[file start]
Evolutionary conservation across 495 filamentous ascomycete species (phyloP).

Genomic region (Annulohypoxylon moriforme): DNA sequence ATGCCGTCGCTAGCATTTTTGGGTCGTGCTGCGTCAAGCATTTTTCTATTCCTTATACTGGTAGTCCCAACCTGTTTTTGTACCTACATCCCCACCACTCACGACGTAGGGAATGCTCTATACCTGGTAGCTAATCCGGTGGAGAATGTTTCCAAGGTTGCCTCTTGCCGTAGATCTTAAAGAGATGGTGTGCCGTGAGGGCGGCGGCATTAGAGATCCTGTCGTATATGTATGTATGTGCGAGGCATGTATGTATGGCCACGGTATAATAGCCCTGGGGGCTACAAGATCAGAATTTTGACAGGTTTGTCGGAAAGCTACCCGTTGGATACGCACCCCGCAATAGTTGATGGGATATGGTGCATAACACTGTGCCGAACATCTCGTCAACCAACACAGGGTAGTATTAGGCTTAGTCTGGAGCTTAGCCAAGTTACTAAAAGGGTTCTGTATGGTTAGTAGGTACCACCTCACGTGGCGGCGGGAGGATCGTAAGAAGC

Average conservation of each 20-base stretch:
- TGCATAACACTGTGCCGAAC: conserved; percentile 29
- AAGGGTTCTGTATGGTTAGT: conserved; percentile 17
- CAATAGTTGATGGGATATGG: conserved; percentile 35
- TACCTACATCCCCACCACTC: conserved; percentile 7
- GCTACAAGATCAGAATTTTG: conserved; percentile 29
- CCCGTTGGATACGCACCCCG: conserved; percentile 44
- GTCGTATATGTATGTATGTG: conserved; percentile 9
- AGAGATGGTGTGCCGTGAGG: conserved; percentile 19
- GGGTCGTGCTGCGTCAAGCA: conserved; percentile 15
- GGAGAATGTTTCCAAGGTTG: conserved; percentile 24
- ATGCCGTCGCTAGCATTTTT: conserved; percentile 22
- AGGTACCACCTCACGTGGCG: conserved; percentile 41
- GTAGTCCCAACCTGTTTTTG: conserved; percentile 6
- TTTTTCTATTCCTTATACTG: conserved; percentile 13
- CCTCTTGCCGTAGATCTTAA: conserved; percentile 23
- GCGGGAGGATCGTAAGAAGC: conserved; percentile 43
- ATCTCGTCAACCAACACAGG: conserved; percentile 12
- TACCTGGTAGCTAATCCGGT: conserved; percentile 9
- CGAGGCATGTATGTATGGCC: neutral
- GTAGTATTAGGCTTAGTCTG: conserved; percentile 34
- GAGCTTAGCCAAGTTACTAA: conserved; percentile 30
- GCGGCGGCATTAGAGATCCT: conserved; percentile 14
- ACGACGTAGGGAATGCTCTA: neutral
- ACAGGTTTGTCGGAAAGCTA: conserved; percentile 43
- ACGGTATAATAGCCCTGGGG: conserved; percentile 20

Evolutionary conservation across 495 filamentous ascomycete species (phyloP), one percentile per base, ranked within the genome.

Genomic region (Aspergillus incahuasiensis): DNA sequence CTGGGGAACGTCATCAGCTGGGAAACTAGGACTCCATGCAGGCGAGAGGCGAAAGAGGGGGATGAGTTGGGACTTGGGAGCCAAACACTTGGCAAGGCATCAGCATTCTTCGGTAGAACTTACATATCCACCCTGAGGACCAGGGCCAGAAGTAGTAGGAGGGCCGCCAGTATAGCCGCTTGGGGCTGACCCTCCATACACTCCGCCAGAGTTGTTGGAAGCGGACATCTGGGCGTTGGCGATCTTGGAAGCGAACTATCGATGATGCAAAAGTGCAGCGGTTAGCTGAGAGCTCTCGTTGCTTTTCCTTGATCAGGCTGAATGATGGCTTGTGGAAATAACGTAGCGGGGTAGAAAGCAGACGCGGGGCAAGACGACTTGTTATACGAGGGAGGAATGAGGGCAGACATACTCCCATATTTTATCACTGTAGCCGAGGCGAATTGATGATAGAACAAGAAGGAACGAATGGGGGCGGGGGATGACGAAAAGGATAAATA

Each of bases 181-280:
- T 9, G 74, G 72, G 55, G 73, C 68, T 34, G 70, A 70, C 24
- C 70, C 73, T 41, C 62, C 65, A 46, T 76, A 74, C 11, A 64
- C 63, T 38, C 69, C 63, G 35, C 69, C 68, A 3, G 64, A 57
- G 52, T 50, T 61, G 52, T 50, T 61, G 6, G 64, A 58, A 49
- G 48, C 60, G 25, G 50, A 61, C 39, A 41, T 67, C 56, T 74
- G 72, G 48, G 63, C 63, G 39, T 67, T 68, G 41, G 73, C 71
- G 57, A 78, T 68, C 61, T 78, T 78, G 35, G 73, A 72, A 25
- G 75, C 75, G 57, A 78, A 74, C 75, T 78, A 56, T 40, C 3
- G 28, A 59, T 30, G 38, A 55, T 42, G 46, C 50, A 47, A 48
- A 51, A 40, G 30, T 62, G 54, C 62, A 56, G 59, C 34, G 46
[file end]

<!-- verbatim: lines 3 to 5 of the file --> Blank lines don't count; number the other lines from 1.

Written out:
Average conservation of each 20-base stretch:
- TGCATAACACTGTGCCGAAC: conserved; percentile 29
- AAGGGTTCTGTATGGTTAGT: conserved; percentile 17